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Chapter 8. Lightening Your Load > Where Your Attachment to Stuff Comes From - Pg. 77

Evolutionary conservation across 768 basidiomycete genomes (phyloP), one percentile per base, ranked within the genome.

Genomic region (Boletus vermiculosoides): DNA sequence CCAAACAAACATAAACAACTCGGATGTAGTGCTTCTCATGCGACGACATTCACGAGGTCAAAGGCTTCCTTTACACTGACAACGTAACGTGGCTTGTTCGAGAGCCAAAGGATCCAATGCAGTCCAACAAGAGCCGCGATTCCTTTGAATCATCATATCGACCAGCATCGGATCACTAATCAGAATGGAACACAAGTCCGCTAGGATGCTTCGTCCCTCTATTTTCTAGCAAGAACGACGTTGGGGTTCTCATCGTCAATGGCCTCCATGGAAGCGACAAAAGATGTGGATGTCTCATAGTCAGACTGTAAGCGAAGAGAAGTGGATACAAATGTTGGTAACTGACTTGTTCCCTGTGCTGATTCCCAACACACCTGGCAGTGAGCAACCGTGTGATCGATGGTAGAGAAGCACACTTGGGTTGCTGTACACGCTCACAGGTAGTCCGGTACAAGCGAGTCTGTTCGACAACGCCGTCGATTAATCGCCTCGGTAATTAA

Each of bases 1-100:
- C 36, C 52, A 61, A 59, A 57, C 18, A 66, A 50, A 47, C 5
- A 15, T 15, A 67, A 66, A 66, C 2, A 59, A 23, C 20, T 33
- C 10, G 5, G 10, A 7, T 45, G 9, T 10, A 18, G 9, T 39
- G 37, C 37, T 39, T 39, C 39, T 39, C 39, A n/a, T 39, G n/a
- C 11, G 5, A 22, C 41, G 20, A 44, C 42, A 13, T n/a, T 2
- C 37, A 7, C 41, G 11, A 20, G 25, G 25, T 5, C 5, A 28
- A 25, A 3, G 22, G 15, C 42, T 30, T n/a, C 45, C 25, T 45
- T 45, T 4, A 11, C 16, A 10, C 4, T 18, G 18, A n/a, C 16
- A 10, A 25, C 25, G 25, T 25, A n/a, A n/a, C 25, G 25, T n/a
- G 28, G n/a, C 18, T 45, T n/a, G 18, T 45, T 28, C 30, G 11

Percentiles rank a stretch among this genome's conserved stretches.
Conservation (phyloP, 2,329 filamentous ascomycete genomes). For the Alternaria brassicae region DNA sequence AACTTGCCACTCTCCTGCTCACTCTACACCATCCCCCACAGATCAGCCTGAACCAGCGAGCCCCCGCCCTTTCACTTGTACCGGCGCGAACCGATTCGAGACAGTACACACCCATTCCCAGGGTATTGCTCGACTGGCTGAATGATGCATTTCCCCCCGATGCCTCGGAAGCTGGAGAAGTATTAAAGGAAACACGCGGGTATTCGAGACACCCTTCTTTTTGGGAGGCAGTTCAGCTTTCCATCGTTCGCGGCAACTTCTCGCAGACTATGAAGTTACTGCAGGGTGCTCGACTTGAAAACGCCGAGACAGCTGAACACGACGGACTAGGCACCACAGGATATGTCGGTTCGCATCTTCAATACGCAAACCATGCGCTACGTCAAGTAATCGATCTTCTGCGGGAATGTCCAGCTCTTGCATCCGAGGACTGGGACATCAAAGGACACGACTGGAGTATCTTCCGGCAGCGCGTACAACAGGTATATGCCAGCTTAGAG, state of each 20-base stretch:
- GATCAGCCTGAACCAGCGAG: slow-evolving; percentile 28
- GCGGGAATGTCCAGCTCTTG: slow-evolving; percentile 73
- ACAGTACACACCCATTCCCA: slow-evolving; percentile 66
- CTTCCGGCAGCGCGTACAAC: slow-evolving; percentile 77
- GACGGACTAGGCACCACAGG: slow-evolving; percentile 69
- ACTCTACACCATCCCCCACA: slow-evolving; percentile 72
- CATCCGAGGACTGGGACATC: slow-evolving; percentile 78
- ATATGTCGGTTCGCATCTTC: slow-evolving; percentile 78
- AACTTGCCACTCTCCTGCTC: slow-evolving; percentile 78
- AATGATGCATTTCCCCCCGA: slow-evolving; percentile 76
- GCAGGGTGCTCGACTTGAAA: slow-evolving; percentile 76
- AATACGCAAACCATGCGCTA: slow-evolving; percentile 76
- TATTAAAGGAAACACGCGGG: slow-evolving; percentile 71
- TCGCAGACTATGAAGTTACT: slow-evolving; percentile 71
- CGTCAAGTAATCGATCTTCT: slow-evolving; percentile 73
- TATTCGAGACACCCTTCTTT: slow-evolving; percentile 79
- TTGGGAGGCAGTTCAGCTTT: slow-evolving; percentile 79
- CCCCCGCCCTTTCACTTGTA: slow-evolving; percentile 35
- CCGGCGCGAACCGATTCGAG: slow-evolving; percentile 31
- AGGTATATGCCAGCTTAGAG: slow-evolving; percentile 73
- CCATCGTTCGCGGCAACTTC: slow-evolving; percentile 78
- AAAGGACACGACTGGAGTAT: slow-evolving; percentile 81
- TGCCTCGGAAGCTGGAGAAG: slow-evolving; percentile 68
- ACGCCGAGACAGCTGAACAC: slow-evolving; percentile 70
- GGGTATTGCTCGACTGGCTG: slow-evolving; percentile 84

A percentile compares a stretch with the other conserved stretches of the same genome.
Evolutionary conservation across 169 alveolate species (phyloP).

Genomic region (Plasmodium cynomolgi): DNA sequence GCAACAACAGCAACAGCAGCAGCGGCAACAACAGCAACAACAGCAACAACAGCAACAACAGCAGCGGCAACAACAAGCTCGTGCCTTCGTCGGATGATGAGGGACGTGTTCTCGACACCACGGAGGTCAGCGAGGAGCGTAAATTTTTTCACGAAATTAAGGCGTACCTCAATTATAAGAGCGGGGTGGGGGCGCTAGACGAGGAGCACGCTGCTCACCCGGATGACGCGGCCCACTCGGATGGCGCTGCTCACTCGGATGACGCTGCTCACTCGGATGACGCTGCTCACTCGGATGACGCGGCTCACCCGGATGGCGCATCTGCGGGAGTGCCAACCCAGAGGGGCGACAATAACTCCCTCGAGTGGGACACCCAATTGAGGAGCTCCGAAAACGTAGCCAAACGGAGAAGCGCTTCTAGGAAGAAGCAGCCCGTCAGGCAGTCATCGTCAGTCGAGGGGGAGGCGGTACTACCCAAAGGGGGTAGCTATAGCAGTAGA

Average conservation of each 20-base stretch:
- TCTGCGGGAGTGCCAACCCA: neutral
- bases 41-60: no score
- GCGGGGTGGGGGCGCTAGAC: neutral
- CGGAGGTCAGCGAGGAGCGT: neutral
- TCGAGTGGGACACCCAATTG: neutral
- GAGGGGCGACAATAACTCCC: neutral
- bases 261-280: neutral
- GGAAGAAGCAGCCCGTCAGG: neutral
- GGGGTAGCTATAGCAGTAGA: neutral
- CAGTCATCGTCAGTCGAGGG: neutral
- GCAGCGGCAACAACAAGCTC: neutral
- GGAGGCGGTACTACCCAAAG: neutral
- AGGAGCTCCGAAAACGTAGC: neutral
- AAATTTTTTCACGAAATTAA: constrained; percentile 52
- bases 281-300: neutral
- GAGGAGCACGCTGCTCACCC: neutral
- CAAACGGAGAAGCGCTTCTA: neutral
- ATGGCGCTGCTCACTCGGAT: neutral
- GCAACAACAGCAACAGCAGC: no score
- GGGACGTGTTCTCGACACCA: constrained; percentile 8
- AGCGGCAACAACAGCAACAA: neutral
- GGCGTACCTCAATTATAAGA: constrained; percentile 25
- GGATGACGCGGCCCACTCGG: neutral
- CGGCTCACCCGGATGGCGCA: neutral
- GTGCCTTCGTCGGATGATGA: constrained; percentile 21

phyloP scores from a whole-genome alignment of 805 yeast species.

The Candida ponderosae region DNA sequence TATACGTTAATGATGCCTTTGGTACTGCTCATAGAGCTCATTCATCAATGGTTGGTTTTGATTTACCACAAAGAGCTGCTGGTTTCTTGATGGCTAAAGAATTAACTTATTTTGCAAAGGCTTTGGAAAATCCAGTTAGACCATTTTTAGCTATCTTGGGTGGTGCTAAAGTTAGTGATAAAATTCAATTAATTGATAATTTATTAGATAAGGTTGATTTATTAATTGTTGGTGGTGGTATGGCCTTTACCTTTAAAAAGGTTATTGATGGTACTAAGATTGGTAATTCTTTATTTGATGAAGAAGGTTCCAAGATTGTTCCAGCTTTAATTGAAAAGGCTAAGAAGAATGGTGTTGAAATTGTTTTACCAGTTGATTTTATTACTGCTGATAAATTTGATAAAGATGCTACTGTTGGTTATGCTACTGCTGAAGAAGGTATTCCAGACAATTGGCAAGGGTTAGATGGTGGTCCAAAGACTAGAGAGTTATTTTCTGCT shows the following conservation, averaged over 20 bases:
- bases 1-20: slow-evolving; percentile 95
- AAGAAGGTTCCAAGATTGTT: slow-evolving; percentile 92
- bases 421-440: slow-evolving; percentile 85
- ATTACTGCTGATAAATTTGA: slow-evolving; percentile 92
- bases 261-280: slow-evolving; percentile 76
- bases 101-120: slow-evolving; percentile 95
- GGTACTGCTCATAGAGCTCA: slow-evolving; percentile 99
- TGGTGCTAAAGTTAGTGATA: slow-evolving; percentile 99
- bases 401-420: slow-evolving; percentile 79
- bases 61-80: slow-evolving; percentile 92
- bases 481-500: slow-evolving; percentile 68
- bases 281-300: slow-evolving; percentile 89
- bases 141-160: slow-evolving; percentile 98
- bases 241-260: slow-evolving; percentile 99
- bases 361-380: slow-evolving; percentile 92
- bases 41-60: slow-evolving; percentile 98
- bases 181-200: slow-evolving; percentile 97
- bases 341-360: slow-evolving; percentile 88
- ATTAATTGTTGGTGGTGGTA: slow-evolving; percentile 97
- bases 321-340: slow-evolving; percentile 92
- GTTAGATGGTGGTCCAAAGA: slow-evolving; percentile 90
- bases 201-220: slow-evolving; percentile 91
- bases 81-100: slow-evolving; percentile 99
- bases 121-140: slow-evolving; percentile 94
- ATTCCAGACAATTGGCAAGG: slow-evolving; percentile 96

Lightening Your Load · I might be able to fix this and make it like new. · This was a gift, so it would be wrong of me to get rid of it. 77 Occasionally, these statements are valid. Maybe you can repair something and get some use out of it again. Maybe you just have to keep some gifts no matter how much you dislike them or how little need you have for them. Perhaps your diet and exercise program really is melting off the pounds weekly. In most cases, though, these statements are nothing more than excuses for keeping your life in disarray. If you want to become more productive, stop using excuses like these. Keeping yourself surrounded by too much stuff in every nook and cranny of your home or office is like wrapping yourself in a warm, cozy blanket. The clutter protects you. It provides an excuse for not having to get on with life. For example, if a room of your house is full of boxes and stacks of old magazines and newspapers, you have an excuse not to tidy up or clean that room. As long as all that clutter is in the way, there's no point in trying to make the room look attractive and clean. If your office is a disaster area, no one expects you to be able to get any work done, so you're off the hook. Where Your Attachment to Stuff Comes From In order to stop making excuses for a clutter habit, you have to know why you make these excuses in the first place. I can't just tell you to stop saying something like "This is too valuable to throw out." You'll come up with 10 more arguments to make sure you don't have to get rid of that allegedly valuable item. The only way you're going to stop making these excuses is to understand the psy- chology behind them or the circumstances that have led to them. Your reasons for keeping things probably fall into one of seven basic categories: